The faculty of the Dana-Farber Cancer Institute (DFCI) is requesting funds to support a new, integrative, postdoctoral training program in Cancer Chemical Biology and Metabolism (CCBM) ? two synergistic and conceptually related research disciplines grounded in small molecule chemistry and biochemistry that are of growing importance from both basic and translational research perspectives. The goals of this program are to: 1) provide training in a wide range of topics relevant to cancer chemical biology and metabolism such as preclinical cancer target validation, chemical screens, structure-based drug discovery, tumor metabolism, cross-talk between tumor and host metabolism, cellular bioenergetics and metabolomics, mechanistic biochemistry, proteomics and chemoproteomics, and animal tumor modelling; 2) familiarize trainees with state- of-the-art technologies and approaches in chemical biology and metabolic science, 3) train fellows to identify important questions and approaches that will move the field forward and provide translational opportunities to impact cancer treatment; 4) provide trainees with opportunities to develop and enhance their grantsmanship and scientific communication skills; 5) coach fellows on their paths to independent careers in science by implementing Individual Development Plans (IDPs), individual postdoctoral mentoring committees, and customized opportunities for trainees to acquire experience in mentoring and teaching depending on their career goals. The CCBM Training Program will support 8 postdoctoral fellows per year for 2-year appointments. It will be administered by a Director (Dr. Thomas Roberts, Contact PD/PI) and a co-Director (Dr. Nika Danial, PD/PI), and will include 26 mentors and 6 co-mentors from 4 departments at DFCI. The program Director and co- Director will work closely with a Training Oversight Committee (TOC), an External Advisory Board (EAB), and a trainee-led advisory group consisting of current and past program fellows who will help identify ways to optimize the program. Additional strategies to measure trainee satisfaction, quantify outcomes, and evaluate the effectiveness of the program will include annual surveys from trainees and mentors, as well as exit and alumni interviews. Institutional support through state-of-the-art core facilities and technology platforms, as well as funds to support T32-specific training activities and yearly EAB meetings will significantly enhance the training program. In addition to offering robust training in a diverse range of scientific and career development skills, a key goal of the program is to recruit and support a more diverse group of trainees. To further ensure the program's effectiveness in enhancing diversity, our EAB and Training Oversight Committee include leaders with deep experience in diversity and inclusion. We believe the integrative CCBM Training Program will prepare fellows for a range of research careers and train the next generation of scientists who will thrive in the 21st century biomedical workforce that will make breakthroughs in cancer research and treatment. !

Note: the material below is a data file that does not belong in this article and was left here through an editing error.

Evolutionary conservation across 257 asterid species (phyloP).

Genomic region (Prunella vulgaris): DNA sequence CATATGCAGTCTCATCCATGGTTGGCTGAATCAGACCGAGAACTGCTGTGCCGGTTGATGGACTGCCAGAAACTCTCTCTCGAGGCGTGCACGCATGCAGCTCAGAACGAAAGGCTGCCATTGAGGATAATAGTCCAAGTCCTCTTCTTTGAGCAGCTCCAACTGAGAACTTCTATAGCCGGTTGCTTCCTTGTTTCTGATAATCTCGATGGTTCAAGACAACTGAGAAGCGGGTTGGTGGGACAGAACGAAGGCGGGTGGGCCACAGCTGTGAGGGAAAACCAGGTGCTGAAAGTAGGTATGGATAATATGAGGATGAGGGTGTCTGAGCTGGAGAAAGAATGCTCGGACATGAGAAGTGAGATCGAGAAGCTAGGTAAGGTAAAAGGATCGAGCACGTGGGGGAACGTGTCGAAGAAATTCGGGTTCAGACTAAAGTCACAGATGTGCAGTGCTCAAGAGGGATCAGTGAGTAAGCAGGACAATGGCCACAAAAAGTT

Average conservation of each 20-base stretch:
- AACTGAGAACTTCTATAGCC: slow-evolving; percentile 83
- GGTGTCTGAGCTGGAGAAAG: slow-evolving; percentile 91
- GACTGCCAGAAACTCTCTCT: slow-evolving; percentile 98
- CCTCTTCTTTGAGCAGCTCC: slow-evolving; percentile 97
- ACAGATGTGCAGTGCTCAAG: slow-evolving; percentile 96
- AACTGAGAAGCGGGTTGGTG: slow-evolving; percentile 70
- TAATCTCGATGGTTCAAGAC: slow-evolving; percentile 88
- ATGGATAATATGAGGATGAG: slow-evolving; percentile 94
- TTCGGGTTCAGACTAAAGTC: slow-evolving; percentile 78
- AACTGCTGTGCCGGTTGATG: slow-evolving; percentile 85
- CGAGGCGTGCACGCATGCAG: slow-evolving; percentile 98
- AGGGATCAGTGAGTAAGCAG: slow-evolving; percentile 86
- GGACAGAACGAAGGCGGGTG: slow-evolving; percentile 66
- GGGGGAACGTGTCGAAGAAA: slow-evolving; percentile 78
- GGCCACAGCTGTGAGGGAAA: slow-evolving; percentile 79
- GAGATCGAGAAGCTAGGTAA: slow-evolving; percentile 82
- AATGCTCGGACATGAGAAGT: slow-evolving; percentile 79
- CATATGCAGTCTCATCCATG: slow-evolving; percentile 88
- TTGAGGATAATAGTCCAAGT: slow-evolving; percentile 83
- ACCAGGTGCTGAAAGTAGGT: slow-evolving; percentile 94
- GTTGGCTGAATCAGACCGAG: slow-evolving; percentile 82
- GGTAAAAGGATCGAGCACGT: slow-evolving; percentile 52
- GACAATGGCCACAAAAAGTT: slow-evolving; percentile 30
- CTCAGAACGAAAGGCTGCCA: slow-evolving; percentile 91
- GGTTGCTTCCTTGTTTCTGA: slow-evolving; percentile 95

This project brings together the considerable talents of a faculty group at Dana-Farber Cancer Institute to train the next generation of young postdoctoral scientists in the skills needed to perform outstanding cancer research combining metabolic and chemical biology approaches with more traditional cancer biology approaches. The faculty are carefully selected for their mentoring abilities and expertise in cancer chemical biology and metabolism as well as more traditional cancer biology skills. The trainees of this program will contribute greatly to the advancement of the understanding of basic mechanisms driving tumor initiation, growth, and metastasis as well as the translation of this knowledge into novel and effective cancer treatments.